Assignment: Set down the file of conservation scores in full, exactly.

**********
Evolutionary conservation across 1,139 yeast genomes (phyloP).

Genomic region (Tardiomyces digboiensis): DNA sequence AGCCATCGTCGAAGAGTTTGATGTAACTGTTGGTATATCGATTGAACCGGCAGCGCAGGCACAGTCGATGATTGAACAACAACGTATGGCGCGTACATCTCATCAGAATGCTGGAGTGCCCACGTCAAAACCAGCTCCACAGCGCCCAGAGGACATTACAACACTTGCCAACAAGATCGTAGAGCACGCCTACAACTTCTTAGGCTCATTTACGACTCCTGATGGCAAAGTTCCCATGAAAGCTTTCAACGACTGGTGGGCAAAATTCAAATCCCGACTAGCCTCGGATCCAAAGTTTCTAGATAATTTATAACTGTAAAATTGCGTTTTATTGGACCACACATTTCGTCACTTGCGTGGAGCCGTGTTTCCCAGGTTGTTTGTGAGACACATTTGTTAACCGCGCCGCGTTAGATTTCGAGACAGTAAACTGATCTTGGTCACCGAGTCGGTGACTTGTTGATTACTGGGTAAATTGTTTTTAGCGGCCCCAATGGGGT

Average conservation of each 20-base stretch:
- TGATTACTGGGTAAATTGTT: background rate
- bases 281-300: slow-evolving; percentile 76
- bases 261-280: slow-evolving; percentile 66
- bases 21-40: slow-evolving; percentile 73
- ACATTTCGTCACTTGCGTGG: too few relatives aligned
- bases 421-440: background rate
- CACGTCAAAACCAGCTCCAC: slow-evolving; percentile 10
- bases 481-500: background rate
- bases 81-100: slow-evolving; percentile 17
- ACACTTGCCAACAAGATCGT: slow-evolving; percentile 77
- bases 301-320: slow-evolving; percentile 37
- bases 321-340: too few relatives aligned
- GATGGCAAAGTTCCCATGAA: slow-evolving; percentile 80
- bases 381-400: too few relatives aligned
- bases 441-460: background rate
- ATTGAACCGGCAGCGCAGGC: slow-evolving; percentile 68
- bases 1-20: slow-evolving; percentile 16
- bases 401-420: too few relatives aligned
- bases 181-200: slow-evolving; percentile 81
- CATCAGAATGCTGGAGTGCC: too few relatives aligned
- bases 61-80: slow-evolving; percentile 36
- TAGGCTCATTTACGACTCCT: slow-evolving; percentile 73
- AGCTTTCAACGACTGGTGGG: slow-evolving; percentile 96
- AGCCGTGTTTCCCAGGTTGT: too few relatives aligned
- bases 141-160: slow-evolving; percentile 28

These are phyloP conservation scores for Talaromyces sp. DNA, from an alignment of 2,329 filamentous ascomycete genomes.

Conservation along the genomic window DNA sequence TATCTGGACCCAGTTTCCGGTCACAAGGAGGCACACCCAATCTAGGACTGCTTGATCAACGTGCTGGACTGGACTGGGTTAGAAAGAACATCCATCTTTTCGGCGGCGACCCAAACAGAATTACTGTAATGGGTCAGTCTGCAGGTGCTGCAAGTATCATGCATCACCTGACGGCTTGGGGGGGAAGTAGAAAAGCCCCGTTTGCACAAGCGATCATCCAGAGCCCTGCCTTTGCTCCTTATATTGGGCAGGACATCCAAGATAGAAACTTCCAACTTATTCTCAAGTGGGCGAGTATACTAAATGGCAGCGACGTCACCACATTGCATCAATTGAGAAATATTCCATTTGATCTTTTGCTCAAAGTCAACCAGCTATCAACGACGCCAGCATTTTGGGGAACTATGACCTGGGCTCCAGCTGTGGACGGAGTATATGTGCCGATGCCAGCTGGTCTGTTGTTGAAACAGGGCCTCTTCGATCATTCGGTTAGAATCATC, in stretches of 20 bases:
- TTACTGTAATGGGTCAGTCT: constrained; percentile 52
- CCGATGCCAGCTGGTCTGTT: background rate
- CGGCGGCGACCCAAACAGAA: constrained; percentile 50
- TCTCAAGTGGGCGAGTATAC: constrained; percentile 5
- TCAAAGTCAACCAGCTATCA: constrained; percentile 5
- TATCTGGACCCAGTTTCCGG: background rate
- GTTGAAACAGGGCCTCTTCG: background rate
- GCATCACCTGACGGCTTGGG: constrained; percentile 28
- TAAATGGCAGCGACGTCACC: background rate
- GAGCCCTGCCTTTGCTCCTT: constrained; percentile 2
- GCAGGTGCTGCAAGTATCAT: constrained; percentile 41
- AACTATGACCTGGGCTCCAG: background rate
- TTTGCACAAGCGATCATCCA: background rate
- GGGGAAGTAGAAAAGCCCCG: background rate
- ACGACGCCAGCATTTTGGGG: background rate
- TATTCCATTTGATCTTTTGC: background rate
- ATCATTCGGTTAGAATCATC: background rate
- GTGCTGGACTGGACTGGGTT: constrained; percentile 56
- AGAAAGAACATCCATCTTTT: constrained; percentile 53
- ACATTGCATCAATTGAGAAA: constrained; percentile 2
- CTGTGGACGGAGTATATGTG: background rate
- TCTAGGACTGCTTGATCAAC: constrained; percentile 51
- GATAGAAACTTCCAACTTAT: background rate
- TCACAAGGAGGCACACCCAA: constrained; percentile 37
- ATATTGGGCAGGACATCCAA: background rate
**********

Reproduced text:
Evolutionary conservation across 1,139 yeast genomes (phyloP).

Genomic region (Tardiomyces digboiensis): DNA sequence AGCCATCGTCGAAGAGTTTGATGTAACTGTTGGTATATCGATTGAACCGGCAGCGCAGGCACAGTCGATGATTGAACAACAACGTATGGCGCGTACATCTCATCAGAATGCTGGAGTGCCCACGTCAAAACCAGCTCCACAGCGCCCAGAGGACATTACAACACTTGCCAACAAGATCGTAGAGCACGCCTACAACTTCTTAGGCTCATTTACGACTCCTGATGGCAAAGTTCCCATGAAAGCTTTCAACGACTGGTGGGCAAAATTCAAATCCCGACTAGCCTCGGATCCAAAGTTTCTAGATAATTTATAACTGTAAAATTGCGTTTTATTGGACCACACATTTCGTCACTTGCGTGGAGCCGTGTTTCCCAGGTTGTTTGTGAGACACATTTGTTAACCGCGCCGCGTTAGATTTCGAGACAGTAAACTGATCTTGGTCACCGAGTCGGTGACTTGTTGATTACTGGGTAAATTGTTTTTAGCGGCCCCAATGGGGT

Average conservation of each 20-base stretch:
- TGATTACTGGGTAAATTGTT: background rate
- bases 281-300: slow-evolving; percentile 76
- bases 261-280: slow-evolving; percentile 66
- bases 21-40: slow-evolving; percentile 73
- ACATTTCGTCACTTGCGTGG: too few relatives aligned
- bases 421-440: background rate
- CACGTCAAAACCAGCTCCAC: slow-evolving; percentile 10
- bases 481-500: background rate
- bases 81-100: slow-evolving; percentile 17
- ACACTTGCCAACAAGATCGT: slow-evolving; percentile 77
- bases 301-320: slow-evolving; percentile 37
- bases 321-340: too few relatives aligned
- GATGGCAAAGTTCCCATGAA: slow-evolving; percentile 80
- bases 381-400: too few relatives aligned
- bases 441-460: background rate
- ATTGAACCGGCAGCGCAGGC: slow-evolving; percentile 68
- bases 1-20: slow-evolving; percentile 16
- bases 401-420: too few relatives aligned
- bases 181-200: slow-evolving; percentile 81
- CATCAGAATGCTGGAGTGCC: too few relatives aligned
- bases 61-80: slow-evolving; percentile 36
- TAGGCTCATTTACGACTCCT: slow-evolving; percentile 73
- AGCTTTCAACGACTGGTGGG: slow-evolving; percentile 96
- AGCCGTGTTTCCCAGGTTGT: too few relatives aligned
- bases 141-160: slow-evolving; percentile 28

These are phyloP conservation scores for Talaromyces sp. DNA, from an alignment of 2,329 filamentous ascomycete genomes.

Conservation along the genomic window DNA sequence TATCTGGACCCAGTTTCCGGTCACAAGGAGGCACACCCAATCTAGGACTGCTTGATCAACGTGCTGGACTGGACTGGGTTAGAAAGAACATCCATCTTTTCGGCGGCGACCCAAACAGAATTACTGTAATGGGTCAGTCTGCAGGTGCTGCAAGTATCATGCATCACCTGACGGCTTGGGGGGGAAGTAGAAAAGCCCCGTTTGCACAAGCGATCATCCAGAGCCCTGCCTTTGCTCCTTATATTGGGCAGGACATCCAAGATAGAAACTTCCAACTTATTCTCAAGTGGGCGAGTATACTAAATGGCAGCGACGTCACCACATTGCATCAATTGAGAAATATTCCATTTGATCTTTTGCTCAAAGTCAACCAGCTATCAACGACGCCAGCATTTTGGGGAACTATGACCTGGGCTCCAGCTGTGGACGGAGTATATGTGCCGATGCCAGCTGGTCTGTTGTTGAAACAGGGCCTCTTCGATCATTCGGTTAGAATCATC, in stretches of 20 bases:
- TTACTGTAATGGGTCAGTCT: constrained; percentile 52
- CCGATGCCAGCTGGTCTGTT: background rate
- CGGCGGCGACCCAAACAGAA: constrained; percentile 50
- TCTCAAGTGGGCGAGTATAC: constrained; percentile 5
- TCAAAGTCAACCAGCTATCA: constrained; percentile 5
- TATCTGGACCCAGTTTCCGG: background rate
- GTTGAAACAGGGCCTCTTCG: background rate
- GCATCACCTGACGGCTTGGG: constrained; percentile 28
- TAAATGGCAGCGACGTCACC: background rate
- GAGCCCTGCCTTTGCTCCTT: constrained; percentile 2
- GCAGGTGCTGCAAGTATCAT: constrained; percentile 41
- AACTATGACCTGGGCTCCAG: background rate
- TTTGCACAAGCGATCATCCA: background rate
- GGGGAAGTAGAAAAGCCCCG: background rate
- ACGACGCCAGCATTTTGGGG: background rate
- TATTCCATTTGATCTTTTGC: background rate
- ATCATTCGGTTAGAATCATC: background rate
- GTGCTGGACTGGACTGGGTT: constrained; percentile 56
- AGAAAGAACATCCATCTTTT: constrained; percentile 53
- ACATTGCATCAATTGAGAAA: constrained; percentile 2
- CTGTGGACGGAGTATATGTG: background rate
- TCTAGGACTGCTTGATCAAC: constrained; percentile 51
- GATAGAAACTTCCAACTTAT: background rate
- TCACAAGGAGGCACACCCAA: constrained; percentile 37
- ATATTGGGCAGGACATCCAA: background rate